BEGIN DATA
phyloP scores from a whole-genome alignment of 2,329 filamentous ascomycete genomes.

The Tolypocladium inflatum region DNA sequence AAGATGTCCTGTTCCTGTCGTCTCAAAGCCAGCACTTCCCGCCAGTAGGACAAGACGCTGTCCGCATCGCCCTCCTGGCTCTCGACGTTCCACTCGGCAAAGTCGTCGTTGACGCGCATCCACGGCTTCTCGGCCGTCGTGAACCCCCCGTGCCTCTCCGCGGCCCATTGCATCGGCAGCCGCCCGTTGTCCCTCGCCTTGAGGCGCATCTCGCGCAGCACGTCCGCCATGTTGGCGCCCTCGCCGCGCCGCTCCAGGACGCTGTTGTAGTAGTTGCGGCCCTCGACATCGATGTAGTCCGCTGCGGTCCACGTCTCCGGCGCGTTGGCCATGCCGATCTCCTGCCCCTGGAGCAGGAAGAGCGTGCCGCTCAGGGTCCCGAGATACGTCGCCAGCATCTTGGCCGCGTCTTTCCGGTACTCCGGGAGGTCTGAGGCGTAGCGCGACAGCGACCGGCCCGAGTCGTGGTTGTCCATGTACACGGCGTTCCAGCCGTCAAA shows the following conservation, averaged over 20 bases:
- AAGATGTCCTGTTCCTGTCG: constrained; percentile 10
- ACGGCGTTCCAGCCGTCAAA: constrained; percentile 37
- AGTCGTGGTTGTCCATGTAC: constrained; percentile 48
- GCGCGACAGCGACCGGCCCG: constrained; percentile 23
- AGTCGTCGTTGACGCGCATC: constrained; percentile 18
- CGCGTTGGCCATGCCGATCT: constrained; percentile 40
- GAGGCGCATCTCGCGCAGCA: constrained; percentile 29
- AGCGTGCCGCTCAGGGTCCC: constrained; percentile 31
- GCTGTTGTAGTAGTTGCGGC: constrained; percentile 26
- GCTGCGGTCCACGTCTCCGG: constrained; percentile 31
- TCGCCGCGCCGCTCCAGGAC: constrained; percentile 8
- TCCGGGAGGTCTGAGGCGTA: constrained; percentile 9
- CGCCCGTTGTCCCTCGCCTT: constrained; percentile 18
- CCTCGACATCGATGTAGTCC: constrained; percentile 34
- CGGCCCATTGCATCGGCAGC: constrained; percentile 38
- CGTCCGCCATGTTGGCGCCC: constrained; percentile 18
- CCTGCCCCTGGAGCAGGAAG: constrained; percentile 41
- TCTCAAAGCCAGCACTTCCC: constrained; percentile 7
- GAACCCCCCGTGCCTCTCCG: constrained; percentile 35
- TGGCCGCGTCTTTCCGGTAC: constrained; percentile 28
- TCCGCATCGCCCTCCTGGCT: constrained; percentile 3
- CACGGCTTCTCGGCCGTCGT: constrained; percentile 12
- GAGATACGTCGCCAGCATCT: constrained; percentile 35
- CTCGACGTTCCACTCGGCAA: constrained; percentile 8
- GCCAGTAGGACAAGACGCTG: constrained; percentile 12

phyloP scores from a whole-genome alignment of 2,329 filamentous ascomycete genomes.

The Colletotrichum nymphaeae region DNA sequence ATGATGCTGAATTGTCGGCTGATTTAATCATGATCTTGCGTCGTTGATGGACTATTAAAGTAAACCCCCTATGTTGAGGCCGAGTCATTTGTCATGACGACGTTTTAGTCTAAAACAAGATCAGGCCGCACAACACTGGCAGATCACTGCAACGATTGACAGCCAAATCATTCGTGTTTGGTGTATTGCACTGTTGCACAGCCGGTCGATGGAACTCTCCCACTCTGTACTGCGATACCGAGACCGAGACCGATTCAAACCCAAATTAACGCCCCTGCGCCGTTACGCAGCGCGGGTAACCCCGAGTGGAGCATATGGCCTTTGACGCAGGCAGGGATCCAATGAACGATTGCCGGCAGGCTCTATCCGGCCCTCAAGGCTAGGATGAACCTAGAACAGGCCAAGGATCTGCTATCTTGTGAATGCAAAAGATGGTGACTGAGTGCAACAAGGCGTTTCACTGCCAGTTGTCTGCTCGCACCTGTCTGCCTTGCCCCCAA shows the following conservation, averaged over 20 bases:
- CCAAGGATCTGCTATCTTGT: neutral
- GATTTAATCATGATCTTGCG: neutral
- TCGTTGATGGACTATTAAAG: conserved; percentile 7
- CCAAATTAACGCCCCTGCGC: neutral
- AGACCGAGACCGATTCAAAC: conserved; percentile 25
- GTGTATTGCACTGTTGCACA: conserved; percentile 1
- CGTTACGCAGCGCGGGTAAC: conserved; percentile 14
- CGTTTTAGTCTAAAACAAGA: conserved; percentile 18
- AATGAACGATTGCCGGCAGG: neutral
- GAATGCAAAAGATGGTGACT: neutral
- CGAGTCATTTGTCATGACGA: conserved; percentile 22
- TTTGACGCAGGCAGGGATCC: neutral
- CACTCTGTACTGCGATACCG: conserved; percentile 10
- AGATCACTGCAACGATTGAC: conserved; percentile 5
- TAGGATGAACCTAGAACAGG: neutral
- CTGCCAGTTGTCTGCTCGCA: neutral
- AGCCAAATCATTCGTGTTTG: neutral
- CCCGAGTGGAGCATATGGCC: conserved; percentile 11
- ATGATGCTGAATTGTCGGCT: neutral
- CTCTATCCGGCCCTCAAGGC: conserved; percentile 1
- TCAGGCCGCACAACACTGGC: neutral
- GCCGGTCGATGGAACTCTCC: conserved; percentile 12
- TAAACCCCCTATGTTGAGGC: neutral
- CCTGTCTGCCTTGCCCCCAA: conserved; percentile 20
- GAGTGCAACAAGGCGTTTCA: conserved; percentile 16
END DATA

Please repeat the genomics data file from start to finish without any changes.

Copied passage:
phyloP scores from a whole-genome alignment of 2,329 filamentous ascomycete genomes.

The Tolypocladium inflatum region DNA sequence AAGATGTCCTGTTCCTGTCGTCTCAAAGCCAGCACTTCCCGCCAGTAGGACAAGACGCTGTCCGCATCGCCCTCCTGGCTCTCGACGTTCCACTCGGCAAAGTCGTCGTTGACGCGCATCCACGGCTTCTCGGCCGTCGTGAACCCCCCGTGCCTCTCCGCGGCCCATTGCATCGGCAGCCGCCCGTTGTCCCTCGCCTTGAGGCGCATCTCGCGCAGCACGTCCGCCATGTTGGCGCCCTCGCCGCGCCGCTCCAGGACGCTGTTGTAGTAGTTGCGGCCCTCGACATCGATGTAGTCCGCTGCGGTCCACGTCTCCGGCGCGTTGGCCATGCCGATCTCCTGCCCCTGGAGCAGGAAGAGCGTGCCGCTCAGGGTCCCGAGATACGTCGCCAGCATCTTGGCCGCGTCTTTCCGGTACTCCGGGAGGTCTGAGGCGTAGCGCGACAGCGACCGGCCCGAGTCGTGGTTGTCCATGTACACGGCGTTCCAGCCGTCAAA shows the following conservation, averaged over 20 bases:
- AAGATGTCCTGTTCCTGTCG: constrained; percentile 10
- ACGGCGTTCCAGCCGTCAAA: constrained; percentile 37
- AGTCGTGGTTGTCCATGTAC: constrained; percentile 48
- GCGCGACAGCGACCGGCCCG: constrained; percentile 23
- AGTCGTCGTTGACGCGCATC: constrained; percentile 18
- CGCGTTGGCCATGCCGATCT: constrained; percentile 40
- GAGGCGCATCTCGCGCAGCA: constrained; percentile 29
- AGCGTGCCGCTCAGGGTCCC: constrained; percentile 31
- GCTGTTGTAGTAGTTGCGGC: constrained; percentile 26
- GCTGCGGTCCACGTCTCCGG: constrained; percentile 31
- TCGCCGCGCCGCTCCAGGAC: constrained; percentile 8
- TCCGGGAGGTCTGAGGCGTA: constrained; percentile 9
- CGCCCGTTGTCCCTCGCCTT: constrained; percentile 18
- CCTCGACATCGATGTAGTCC: constrained; percentile 34
- CGGCCCATTGCATCGGCAGC: constrained; percentile 38
- CGTCCGCCATGTTGGCGCCC: constrained; percentile 18
- CCTGCCCCTGGAGCAGGAAG: constrained; percentile 41
- TCTCAAAGCCAGCACTTCCC: constrained; percentile 7
- GAACCCCCCGTGCCTCTCCG: constrained; percentile 35
- TGGCCGCGTCTTTCCGGTAC: constrained; percentile 28
- TCCGCATCGCCCTCCTGGCT: constrained; percentile 3
- CACGGCTTCTCGGCCGTCGT: constrained; percentile 12
- GAGATACGTCGCCAGCATCT: constrained; percentile 35
- CTCGACGTTCCACTCGGCAA: constrained; percentile 8
- GCCAGTAGGACAAGACGCTG: constrained; percentile 12

phyloP scores from a whole-genome alignment of 2,329 filamentous ascomycete genomes.

The Colletotrichum nymphaeae region DNA sequence ATGATGCTGAATTGTCGGCTGATTTAATCATGATCTTGCGTCGTTGATGGACTATTAAAGTAAACCCCCTATGTTGAGGCCGAGTCATTTGTCATGACGACGTTTTAGTCTAAAACAAGATCAGGCCGCACAACACTGGCAGATCACTGCAACGATTGACAGCCAAATCATTCGTGTTTGGTGTATTGCACTGTTGCACAGCCGGTCGATGGAACTCTCCCACTCTGTACTGCGATACCGAGACCGAGACCGATTCAAACCCAAATTAACGCCCCTGCGCCGTTACGCAGCGCGGGTAACCCCGAGTGGAGCATATGGCCTTTGACGCAGGCAGGGATCCAATGAACGATTGCCGGCAGGCTCTATCCGGCCCTCAAGGCTAGGATGAACCTAGAACAGGCCAAGGATCTGCTATCTTGTGAATGCAAAAGATGGTGACTGAGTGCAACAAGGCGTTTCACTGCCAGTTGTCTGCTCGCACCTGTCTGCCTTGCCCCCAA shows the following conservation, averaged over 20 bases:
- CCAAGGATCTGCTATCTTGT: neutral
- GATTTAATCATGATCTTGCG: neutral
- TCGTTGATGGACTATTAAAG: conserved; percentile 7
- CCAAATTAACGCCCCTGCGC: neutral
- AGACCGAGACCGATTCAAAC: conserved; percentile 25
- GTGTATTGCACTGTTGCACA: conserved; percentile 1
- CGTTACGCAGCGCGGGTAAC: conserved; percentile 14
- CGTTTTAGTCTAAAACAAGA: conserved; percentile 18
- AATGAACGATTGCCGGCAGG: neutral
- GAATGCAAAAGATGGTGACT: neutral
- CGAGTCATTTGTCATGACGA: conserved; percentile 22
- TTTGACGCAGGCAGGGATCC: neutral
- CACTCTGTACTGCGATACCG: conserved; percentile 10
- AGATCACTGCAACGATTGAC: conserved; percentile 5
- TAGGATGAACCTAGAACAGG: neutral
- CTGCCAGTTGTCTGCTCGCA: neutral
- AGCCAAATCATTCGTGTTTG: neutral
- CCCGAGTGGAGCATATGGCC: conserved; percentile 11
- ATGATGCTGAATTGTCGGCT: neutral
- CTCTATCCGGCCCTCAAGGC: conserved; percentile 1
- TCAGGCCGCACAACACTGGC: neutral
- GCCGGTCGATGGAACTCTCC: conserved; percentile 12
- TAAACCCCCTATGTTGAGGC: neutral
- CCTGTCTGCCTTGCCCCCAA: conserved; percentile 20
- GAGTGCAACAAGGCGTTTCA: conserved; percentile 16